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Star Fleet Soundtrack History

For a 29-year-old from Birmingham with no formal training but a passion to write music, ‘Star Fleet’ was the challenge I’d been looking for.  After 12 years or so playing in bands, having my own band, and enjoying some success as a songwriter, writing for film and television was something I’d dreamed of and harassed my publisher about - but as the saying goes: ‘be careful what you wish for…..’

Paul Bliss

“How did you decide on the format and sounds for the series?” is a question I’ve frequently been asked. Well, it was, like so many things in my life, about timing.

I had the good fortune in 1981 to be working in California with one of my good friends and song-writing partners, Steve Kipner, when the synthesizer company Oberheim announced the release of a brand new system. This featured the OBXa - an 8-voice synth, the DSX sequencer, and the DMX drum machine. This was a complete production system that once seen, I knew I had to have. I had no money, but Steve (who’d just had a worldwide #1 hit with Olivia Newton-John’s ‘Physical’) bought us both one, and said to pay him back when I had some! It turns out that Steve was a better investor than he knew, because the first thing we wrote using this amazing system was ‘Heart Attack’ – Olivia’s follow-up single, which stayed at No.2 in the US charts for four weeks. The second thing I wrote was ‘Star Fleet’. There was something new and exciting about working in this way that just seemed an obvious choice for the Star Fleet music.

As I remember (it was 26 years ago!) pretty much the whole of the soundtrack was recorded using this Oberheim system. I also had a Roland VP 330 Vocoder, and when we were in the 24-track studio recording the opening tune and end title song, I used a grand piano and added some guitar parts. The incidental music was all recorded in my bedroom to an 8-track Fostex tape recorder, and because of the tight production schedule I would drive up to Anvil Films in Denham to deliver each episode on a ¼” master tape for dubbing to the film. By the time we reached episode nine the decision was taken to simply re-use music cues from earlier episodes, as the majority of the themes were already established by then. It certainly was a ‘baptism of fire’!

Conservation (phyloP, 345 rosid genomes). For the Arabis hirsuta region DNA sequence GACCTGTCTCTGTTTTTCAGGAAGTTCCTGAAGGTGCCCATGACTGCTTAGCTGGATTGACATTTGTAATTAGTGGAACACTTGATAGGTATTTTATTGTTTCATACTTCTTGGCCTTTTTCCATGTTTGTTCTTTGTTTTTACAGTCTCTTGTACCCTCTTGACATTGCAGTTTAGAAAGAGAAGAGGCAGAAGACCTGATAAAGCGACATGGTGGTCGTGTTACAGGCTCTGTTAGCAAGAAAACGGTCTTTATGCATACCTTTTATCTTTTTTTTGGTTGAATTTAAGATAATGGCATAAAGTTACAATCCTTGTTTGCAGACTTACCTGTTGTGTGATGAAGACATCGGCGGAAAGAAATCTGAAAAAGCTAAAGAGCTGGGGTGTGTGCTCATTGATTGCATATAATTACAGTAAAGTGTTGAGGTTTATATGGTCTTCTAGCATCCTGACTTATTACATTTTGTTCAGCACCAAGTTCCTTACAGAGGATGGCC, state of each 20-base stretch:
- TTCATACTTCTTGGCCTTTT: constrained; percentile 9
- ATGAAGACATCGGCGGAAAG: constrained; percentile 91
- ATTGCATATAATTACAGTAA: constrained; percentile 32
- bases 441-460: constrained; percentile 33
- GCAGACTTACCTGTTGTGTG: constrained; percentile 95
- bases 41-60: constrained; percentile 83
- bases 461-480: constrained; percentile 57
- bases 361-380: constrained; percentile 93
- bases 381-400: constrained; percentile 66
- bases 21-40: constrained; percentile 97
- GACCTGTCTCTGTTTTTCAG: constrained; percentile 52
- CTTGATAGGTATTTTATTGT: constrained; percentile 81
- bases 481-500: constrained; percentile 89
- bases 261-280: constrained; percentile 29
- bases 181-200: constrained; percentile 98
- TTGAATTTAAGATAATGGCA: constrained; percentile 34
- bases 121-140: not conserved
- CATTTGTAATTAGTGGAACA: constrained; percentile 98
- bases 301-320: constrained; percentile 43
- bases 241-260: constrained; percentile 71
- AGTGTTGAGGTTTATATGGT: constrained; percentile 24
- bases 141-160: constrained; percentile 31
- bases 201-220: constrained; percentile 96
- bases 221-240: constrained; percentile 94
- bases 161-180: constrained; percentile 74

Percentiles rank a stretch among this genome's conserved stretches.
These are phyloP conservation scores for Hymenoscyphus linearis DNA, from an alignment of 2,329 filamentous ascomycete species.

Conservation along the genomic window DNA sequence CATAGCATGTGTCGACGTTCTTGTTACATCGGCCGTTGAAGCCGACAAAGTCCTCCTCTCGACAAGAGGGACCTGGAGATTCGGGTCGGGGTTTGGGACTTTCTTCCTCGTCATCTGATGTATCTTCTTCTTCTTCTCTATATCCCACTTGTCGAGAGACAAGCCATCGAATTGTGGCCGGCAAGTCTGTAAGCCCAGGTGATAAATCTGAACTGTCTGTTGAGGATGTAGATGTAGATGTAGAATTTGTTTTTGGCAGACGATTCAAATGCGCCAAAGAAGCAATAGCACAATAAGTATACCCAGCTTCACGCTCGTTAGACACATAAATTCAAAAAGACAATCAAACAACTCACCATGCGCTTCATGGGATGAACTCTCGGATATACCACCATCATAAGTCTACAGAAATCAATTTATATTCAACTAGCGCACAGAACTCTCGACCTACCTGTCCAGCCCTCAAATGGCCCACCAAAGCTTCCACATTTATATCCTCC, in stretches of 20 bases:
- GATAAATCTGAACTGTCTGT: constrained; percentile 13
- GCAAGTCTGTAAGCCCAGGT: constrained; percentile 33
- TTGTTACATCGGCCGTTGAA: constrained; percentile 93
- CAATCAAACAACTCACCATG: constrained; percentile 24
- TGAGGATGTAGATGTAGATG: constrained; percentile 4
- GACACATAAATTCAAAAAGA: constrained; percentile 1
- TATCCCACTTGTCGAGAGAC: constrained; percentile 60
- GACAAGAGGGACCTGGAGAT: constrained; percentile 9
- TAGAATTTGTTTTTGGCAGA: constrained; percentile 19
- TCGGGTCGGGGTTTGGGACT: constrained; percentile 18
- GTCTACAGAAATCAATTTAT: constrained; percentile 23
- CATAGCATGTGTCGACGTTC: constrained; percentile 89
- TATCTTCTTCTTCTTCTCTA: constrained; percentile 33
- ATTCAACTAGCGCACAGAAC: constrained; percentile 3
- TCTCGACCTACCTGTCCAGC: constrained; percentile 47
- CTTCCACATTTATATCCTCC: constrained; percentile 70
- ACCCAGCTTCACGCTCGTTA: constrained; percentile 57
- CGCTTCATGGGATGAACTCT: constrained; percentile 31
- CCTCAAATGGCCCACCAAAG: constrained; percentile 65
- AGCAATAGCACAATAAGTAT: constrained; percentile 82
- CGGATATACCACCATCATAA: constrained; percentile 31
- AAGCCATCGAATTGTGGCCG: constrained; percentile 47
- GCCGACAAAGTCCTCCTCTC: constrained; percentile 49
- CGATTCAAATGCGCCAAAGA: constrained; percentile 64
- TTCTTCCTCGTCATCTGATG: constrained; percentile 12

So, after languishing in my loft for 26 years (I didn’t even remember they were there until the call from Gerry Forrester!), I had the original tapes baked and transferred to digital, so I could get to work on editing and compiling the CD. For the major part it is all the original recordings, with just a few exceptions. Some of the sounds, particularly strings, really didn’t sound very good (sorry, Roland VP330!) and as these were going to be heard for the first time in stereo (yes, the TV series is only mono), I replayed most of these parts using new sounds. There were also some drum tracks that I’d recorded badly, so these too were replaced.  I have added sounds to some of the cues – what works under dialog can sound a little ‘empty’ when heard without the action and sound effects, so apologies to the purists! In retrospect it would probably have been less work to simply re-record all the cues again, but I think I would have lost some of the character and originality that people remember the series for.

Paul Bliss

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